Breaking: Junk Food, Fast Food Proven to Cause Depression


Read more: naturalsociety.com...


I think it's because people who are depressed seek "comfort food". I could see how having a diet consisting only of such things can contribute to depression though, as your body will be lacking in essential vitamins and nutrients. It will also contribute to obesity which is also attributed to depression.



posted on Apr, 10 2012 @ 04:03 PM
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Preface: when I use the term depression I mean diagnosed, currently being treated clinical depression with a touch of bipolar[13yr]. I am also being treated for a seizure disorder[5yr]

I am afflicted with depression and I do not believe it is possible to pigeon-hole all of us to one or two causes. In my case the onset was rather rapid following a stroke that had limited physical effects, but, very noticeable cognitive deficiencies. There were two medical processes ongoing after the stroke, playing a game of musical antidepressants and testing to determine why I had a stroke at 48. Turned out I was diabetic, so hardened vessels in the brain were the probable cause of the stroke, leaving behind some damage, which affected my ability to perform certain tasks and may have directly affected other chemical processing of my brain, hence the depression. I had to take an early medical retirement since a physicist who gets confused on what was once simple math is not much use on a test reactor.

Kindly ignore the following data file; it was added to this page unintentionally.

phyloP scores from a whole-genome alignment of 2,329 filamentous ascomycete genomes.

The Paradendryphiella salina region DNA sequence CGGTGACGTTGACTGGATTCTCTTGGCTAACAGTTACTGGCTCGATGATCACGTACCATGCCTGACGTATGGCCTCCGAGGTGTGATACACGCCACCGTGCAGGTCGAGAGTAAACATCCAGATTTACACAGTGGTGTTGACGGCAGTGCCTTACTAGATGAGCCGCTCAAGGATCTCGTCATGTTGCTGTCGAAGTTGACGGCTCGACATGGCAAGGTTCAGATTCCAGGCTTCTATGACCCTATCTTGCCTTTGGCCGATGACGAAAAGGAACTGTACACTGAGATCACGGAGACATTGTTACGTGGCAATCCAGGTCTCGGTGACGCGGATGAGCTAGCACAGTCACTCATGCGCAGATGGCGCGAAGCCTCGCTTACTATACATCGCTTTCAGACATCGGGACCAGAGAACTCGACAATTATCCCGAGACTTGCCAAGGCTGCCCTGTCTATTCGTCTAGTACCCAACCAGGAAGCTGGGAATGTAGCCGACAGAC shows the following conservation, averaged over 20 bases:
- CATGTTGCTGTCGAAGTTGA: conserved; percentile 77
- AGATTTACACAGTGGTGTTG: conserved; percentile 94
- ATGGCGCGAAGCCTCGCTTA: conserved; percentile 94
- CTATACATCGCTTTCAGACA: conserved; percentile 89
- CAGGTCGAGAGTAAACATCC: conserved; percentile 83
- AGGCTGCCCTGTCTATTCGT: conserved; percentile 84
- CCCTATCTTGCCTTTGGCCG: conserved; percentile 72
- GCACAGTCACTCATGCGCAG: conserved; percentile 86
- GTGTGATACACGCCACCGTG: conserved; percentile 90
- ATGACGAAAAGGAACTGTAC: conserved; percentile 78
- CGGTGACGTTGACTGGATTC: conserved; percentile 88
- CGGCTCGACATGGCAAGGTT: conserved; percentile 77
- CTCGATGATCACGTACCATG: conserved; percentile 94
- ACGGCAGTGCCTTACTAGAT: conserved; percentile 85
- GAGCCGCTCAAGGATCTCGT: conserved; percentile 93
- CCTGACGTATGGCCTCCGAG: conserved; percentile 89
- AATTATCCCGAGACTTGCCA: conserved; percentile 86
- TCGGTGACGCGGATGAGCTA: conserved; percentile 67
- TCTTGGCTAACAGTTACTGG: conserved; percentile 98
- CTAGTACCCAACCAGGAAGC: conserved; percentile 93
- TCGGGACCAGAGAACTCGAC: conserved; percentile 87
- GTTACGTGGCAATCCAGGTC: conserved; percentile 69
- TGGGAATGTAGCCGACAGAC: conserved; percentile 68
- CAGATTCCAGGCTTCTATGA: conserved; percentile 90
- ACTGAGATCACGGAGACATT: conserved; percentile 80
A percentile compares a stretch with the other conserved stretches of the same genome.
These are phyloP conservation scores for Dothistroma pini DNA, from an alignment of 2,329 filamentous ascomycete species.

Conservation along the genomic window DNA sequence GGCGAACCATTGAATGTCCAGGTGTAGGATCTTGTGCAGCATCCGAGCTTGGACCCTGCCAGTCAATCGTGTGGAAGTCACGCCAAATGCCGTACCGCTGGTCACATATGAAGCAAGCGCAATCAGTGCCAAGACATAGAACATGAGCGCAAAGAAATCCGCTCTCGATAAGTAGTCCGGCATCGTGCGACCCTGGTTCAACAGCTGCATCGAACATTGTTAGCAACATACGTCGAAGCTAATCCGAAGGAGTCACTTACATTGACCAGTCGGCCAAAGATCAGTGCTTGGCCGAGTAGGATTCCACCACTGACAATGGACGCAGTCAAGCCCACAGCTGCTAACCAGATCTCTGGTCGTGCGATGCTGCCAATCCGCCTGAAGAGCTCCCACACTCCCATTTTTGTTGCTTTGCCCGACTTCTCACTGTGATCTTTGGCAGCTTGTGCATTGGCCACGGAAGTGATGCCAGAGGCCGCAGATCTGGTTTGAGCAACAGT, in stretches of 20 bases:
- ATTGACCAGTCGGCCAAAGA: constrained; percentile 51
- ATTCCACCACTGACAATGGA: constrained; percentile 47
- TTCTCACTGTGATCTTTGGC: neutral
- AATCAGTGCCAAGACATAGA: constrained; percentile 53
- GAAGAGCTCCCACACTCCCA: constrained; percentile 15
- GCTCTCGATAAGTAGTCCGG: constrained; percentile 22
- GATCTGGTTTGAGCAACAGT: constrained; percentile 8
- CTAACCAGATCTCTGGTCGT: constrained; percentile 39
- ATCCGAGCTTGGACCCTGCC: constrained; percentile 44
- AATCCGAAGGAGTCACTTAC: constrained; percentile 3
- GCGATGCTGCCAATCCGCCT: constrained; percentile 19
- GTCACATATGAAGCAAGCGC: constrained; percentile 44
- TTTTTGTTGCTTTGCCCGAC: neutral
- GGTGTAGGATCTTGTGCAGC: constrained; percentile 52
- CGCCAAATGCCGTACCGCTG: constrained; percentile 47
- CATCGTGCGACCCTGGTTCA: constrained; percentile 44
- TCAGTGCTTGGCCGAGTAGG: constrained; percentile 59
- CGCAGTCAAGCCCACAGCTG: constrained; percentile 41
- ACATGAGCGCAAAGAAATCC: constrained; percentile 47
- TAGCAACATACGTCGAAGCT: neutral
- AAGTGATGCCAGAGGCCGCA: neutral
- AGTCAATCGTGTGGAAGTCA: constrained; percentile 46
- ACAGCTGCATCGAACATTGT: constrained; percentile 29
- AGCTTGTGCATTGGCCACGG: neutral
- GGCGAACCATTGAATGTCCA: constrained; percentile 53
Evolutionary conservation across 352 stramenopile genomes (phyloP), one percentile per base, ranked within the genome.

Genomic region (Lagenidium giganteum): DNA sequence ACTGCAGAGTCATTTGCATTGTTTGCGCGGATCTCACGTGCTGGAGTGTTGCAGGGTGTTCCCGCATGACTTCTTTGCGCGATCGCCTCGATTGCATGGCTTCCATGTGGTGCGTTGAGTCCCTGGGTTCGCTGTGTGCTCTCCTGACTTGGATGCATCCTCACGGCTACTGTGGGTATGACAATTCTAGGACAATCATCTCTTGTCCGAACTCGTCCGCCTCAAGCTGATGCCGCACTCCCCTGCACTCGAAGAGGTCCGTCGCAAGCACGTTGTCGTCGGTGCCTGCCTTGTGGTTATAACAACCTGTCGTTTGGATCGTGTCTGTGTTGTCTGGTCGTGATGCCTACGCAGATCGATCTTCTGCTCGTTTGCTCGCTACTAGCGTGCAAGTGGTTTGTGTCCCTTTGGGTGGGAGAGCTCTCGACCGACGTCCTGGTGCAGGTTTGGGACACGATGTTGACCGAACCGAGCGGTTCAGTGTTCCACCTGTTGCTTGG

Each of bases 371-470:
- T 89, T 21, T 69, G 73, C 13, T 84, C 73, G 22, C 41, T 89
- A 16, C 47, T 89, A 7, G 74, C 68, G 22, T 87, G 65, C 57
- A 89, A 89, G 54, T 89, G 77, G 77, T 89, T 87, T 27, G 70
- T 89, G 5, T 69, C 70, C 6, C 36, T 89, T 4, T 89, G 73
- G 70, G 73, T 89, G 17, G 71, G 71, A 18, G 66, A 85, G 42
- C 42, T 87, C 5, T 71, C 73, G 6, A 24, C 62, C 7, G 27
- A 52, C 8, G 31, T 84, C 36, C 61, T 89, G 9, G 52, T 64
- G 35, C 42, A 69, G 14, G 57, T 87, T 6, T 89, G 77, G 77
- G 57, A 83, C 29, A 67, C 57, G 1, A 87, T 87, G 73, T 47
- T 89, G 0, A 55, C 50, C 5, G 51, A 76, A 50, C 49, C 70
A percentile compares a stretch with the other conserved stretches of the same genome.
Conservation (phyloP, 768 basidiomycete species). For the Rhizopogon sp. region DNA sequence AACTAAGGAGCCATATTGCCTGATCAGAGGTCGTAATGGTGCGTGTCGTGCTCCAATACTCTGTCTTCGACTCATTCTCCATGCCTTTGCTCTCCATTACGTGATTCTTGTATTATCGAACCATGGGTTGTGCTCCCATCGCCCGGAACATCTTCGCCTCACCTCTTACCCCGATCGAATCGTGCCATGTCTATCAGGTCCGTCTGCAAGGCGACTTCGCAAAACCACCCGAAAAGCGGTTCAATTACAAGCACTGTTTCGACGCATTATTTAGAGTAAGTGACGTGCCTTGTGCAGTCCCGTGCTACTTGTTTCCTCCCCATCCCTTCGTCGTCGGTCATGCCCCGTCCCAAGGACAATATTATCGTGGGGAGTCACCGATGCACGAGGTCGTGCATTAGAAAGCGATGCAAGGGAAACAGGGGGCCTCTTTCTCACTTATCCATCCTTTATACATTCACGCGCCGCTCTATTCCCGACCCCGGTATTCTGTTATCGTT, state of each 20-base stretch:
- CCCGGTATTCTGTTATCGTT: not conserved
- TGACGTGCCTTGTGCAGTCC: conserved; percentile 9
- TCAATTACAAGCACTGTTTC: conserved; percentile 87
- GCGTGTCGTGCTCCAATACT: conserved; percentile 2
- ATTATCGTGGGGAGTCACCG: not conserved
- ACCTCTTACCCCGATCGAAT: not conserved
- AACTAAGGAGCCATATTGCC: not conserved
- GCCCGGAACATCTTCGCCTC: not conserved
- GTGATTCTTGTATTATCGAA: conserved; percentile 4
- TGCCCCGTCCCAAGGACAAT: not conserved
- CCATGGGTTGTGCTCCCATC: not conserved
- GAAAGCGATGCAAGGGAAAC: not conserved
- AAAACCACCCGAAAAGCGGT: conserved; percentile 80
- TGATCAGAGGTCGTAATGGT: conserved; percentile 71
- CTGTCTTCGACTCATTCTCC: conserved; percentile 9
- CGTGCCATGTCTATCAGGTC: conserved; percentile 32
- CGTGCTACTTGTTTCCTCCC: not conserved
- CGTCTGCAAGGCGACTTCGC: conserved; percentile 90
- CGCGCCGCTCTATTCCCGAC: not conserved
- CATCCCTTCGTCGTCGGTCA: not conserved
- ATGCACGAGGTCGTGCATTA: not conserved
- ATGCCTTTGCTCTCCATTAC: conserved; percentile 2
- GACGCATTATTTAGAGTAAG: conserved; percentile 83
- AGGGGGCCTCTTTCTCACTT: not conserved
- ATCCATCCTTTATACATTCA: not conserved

It required several years for me to adapt to not being able to do what was once second nature and stop banging my desk at home and breaking things. Once I passed through the barrier of trying to do complicated tasks and realized that I could be just as, if not more, happy than I was before, life is a blast. What has helped me more than I can express is the help I have received at home. My girlfriend has been there for me all the time. We have been together 20 years and I had the stroke 13 years ago. She has been very understanding and at no time has she told me to get over it, cheer up, think happy thoughts or whatever. I do not know how I would have coped without her support, it has been that valuable.

For those of you who are not afflicted with depression please keep in mind, it is real. The best thing you can do for someone you know with depression is please do not offer advice. If it was just a matter of 'get over it' we would have done that a long time ago. Be patient and realize your friend/relative just can't make it go away.